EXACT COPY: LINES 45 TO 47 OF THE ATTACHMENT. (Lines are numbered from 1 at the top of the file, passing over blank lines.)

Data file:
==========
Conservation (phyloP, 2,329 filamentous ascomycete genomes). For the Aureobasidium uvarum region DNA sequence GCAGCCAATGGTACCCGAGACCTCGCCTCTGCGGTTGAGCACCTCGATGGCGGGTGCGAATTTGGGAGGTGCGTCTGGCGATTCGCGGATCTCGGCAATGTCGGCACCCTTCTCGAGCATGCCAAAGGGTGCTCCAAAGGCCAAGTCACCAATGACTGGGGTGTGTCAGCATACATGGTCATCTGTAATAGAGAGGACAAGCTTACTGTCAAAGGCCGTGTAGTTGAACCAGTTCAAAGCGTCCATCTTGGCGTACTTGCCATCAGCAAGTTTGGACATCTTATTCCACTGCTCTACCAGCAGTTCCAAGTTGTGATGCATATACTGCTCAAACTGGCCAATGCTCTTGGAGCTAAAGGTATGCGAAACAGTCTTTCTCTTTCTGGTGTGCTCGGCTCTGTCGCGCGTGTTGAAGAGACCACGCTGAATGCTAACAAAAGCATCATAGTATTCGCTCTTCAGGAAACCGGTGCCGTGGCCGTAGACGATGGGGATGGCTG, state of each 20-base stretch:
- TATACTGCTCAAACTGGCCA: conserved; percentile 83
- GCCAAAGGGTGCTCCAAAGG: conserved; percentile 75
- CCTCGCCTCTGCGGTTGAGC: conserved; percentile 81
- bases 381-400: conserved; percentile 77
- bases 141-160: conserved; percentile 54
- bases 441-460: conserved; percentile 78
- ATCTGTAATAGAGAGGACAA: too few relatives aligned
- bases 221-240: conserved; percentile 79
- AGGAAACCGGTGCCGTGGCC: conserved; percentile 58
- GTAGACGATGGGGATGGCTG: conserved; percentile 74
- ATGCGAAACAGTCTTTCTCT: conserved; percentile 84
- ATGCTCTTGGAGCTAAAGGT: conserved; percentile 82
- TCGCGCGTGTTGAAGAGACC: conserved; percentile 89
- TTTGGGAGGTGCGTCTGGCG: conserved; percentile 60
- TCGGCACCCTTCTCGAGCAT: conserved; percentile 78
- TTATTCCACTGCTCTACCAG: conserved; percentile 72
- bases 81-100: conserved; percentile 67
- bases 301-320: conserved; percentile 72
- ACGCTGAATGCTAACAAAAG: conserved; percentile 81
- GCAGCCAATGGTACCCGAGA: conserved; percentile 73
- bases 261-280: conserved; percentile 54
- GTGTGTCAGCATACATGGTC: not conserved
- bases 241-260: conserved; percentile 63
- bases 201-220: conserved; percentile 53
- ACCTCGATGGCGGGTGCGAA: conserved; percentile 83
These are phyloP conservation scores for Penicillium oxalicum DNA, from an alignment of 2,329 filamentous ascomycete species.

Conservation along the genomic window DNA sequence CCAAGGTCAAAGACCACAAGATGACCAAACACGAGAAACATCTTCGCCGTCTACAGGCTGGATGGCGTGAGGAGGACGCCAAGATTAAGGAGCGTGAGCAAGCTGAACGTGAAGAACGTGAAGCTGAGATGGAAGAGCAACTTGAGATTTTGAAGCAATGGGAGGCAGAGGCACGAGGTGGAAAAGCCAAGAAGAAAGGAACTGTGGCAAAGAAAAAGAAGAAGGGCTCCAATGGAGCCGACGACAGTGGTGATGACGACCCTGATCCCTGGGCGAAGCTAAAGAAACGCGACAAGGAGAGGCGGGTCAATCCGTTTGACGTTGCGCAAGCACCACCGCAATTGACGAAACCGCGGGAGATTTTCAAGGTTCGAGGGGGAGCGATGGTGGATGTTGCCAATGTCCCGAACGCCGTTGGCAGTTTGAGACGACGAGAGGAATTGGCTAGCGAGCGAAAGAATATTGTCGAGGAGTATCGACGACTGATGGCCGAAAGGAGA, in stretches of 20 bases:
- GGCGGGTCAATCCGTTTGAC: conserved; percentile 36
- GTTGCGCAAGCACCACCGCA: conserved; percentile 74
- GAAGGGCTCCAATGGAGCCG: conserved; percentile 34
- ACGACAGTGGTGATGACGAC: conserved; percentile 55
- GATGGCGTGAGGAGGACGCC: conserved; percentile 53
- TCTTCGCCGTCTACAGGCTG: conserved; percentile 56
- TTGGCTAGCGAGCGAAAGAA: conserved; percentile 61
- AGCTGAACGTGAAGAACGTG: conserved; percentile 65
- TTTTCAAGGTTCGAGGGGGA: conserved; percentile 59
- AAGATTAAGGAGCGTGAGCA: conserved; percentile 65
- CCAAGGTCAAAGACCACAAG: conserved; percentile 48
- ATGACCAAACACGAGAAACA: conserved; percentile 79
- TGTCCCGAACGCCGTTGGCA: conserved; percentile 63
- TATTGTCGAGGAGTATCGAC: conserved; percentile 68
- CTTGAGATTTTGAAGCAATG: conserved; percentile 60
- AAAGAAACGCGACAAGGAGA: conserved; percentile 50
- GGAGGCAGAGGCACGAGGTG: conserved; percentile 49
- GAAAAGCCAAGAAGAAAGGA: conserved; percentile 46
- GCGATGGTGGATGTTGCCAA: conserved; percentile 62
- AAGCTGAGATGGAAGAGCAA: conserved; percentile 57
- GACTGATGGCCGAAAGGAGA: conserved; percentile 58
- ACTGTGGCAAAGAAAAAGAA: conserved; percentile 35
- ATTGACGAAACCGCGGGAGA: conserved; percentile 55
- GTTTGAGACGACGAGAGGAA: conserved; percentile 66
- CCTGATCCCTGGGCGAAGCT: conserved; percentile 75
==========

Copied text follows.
- GGAGGCAGAGGCACGAGGTG: conserved; percentile 49
- GAAAAGCCAAGAAGAAAGGA: conserved; percentile 46
- GCGATGGTGGATGTTGCCAA: conserved; percentile 62